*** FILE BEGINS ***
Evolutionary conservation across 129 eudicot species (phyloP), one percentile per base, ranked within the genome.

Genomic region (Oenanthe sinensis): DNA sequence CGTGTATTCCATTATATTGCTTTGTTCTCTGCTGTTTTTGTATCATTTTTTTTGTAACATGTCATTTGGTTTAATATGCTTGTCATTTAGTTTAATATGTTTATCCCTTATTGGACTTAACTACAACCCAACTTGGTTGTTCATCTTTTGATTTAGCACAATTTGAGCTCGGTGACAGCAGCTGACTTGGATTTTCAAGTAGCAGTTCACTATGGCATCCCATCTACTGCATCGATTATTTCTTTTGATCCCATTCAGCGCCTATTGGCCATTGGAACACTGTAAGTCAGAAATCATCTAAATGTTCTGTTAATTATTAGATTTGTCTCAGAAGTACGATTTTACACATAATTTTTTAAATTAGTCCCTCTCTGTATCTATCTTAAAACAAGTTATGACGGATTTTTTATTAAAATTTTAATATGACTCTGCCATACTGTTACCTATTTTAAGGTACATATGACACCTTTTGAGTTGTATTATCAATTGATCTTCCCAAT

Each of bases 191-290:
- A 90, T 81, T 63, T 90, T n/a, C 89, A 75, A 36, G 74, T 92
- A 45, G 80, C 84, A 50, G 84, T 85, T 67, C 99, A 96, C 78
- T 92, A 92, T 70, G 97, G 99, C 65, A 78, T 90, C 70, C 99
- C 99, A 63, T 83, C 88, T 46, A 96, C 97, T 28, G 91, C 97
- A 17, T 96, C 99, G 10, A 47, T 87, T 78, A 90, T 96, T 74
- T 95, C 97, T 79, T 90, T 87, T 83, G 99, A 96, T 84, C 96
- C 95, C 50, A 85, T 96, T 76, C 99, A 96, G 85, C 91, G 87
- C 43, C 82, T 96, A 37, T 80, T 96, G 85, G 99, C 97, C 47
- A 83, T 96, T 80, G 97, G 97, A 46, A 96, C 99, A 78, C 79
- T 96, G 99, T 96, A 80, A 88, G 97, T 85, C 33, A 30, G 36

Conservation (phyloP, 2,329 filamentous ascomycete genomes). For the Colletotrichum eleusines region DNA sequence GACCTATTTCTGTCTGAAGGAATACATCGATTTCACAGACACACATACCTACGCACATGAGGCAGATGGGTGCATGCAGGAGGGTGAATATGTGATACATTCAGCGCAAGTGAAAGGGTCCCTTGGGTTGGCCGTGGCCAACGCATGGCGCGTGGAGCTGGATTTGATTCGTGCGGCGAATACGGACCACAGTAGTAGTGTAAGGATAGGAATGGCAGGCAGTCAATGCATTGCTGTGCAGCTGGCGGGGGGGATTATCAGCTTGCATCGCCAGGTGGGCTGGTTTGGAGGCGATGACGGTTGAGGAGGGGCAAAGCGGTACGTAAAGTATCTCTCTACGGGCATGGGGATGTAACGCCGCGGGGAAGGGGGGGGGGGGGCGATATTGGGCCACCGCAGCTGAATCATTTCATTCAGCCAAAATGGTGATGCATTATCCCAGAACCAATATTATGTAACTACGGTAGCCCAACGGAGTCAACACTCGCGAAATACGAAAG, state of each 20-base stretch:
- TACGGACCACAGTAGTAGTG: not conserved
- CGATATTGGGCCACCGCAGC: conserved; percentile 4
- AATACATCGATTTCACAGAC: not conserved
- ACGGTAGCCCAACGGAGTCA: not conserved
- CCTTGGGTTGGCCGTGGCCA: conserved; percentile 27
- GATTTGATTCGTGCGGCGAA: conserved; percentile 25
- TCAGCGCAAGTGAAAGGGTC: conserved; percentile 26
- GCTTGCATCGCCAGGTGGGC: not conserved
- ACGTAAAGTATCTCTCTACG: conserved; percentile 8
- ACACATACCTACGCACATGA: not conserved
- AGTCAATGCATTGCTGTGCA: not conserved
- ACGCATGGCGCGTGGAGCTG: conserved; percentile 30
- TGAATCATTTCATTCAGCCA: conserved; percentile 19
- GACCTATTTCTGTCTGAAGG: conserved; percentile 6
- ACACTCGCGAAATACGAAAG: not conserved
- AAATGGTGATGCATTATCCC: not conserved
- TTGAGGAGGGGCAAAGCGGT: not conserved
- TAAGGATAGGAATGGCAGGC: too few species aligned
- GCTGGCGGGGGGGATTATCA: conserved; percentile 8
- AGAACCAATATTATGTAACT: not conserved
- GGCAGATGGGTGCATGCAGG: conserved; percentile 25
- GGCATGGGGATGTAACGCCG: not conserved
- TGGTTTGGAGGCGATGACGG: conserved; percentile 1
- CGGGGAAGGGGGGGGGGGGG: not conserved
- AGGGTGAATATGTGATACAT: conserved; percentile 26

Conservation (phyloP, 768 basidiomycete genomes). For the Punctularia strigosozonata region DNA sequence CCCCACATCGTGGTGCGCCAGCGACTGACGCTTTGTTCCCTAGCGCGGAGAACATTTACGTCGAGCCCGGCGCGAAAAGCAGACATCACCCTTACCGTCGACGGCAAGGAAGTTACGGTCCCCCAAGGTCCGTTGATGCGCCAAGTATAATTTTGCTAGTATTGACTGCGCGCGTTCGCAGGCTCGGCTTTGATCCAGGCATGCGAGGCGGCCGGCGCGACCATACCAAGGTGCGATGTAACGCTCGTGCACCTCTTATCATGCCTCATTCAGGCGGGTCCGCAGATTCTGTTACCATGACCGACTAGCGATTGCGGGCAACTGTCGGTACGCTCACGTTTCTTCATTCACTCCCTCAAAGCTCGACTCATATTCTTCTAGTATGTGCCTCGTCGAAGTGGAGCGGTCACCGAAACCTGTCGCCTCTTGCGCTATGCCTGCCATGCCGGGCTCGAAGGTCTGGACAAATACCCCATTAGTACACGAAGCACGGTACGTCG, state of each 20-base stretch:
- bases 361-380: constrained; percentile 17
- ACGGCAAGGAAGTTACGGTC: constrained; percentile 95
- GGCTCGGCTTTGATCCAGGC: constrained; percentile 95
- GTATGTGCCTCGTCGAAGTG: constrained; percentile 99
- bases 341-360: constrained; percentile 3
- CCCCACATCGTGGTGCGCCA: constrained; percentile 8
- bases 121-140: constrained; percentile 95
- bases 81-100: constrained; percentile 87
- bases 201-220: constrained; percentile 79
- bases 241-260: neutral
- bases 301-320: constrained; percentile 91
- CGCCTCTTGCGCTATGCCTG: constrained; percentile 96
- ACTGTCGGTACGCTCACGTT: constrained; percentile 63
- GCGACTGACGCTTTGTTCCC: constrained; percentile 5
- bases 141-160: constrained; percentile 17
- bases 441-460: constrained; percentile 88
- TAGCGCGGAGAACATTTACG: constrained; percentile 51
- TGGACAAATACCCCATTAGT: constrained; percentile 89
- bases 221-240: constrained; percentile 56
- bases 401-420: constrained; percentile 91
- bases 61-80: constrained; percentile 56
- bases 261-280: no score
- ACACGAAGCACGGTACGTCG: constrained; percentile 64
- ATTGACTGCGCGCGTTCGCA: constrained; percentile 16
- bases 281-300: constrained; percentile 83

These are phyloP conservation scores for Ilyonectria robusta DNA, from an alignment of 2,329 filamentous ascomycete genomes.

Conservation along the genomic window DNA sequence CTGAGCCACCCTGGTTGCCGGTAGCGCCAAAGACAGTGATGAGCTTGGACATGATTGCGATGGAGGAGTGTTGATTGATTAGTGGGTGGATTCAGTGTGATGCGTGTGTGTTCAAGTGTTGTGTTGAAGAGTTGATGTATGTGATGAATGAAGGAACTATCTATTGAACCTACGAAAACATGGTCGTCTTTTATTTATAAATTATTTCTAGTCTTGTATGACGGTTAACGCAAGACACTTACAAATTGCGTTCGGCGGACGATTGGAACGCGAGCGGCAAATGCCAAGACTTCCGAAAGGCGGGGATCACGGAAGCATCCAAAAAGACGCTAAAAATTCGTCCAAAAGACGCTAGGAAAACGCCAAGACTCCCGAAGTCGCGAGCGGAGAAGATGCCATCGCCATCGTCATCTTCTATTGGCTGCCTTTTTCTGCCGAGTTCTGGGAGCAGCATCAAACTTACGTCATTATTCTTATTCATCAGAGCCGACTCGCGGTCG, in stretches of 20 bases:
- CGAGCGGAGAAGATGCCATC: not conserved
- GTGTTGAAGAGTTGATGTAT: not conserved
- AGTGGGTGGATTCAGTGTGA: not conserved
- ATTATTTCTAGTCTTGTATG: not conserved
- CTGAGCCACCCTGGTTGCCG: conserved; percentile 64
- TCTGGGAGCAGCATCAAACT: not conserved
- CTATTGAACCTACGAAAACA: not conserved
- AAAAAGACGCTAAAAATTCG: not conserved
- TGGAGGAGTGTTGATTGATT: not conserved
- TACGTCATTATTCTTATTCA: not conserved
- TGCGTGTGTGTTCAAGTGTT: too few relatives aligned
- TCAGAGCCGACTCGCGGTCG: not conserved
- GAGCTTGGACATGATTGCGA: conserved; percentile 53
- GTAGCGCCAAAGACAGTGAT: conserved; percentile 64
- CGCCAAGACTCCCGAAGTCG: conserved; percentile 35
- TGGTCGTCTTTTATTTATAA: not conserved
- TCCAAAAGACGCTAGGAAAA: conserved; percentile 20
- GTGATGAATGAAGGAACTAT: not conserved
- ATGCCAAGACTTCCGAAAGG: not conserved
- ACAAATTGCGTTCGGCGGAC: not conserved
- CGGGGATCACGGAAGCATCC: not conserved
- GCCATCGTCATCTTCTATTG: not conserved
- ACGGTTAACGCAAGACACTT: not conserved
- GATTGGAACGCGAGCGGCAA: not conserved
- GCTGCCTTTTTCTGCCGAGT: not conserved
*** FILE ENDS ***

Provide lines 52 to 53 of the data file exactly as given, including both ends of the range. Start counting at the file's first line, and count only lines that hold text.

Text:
- CGCCTCTTGCGCTATGCCTG: constrained; percentile 96
- ACTGTCGGTACGCTCACGTT: constrained; percentile 63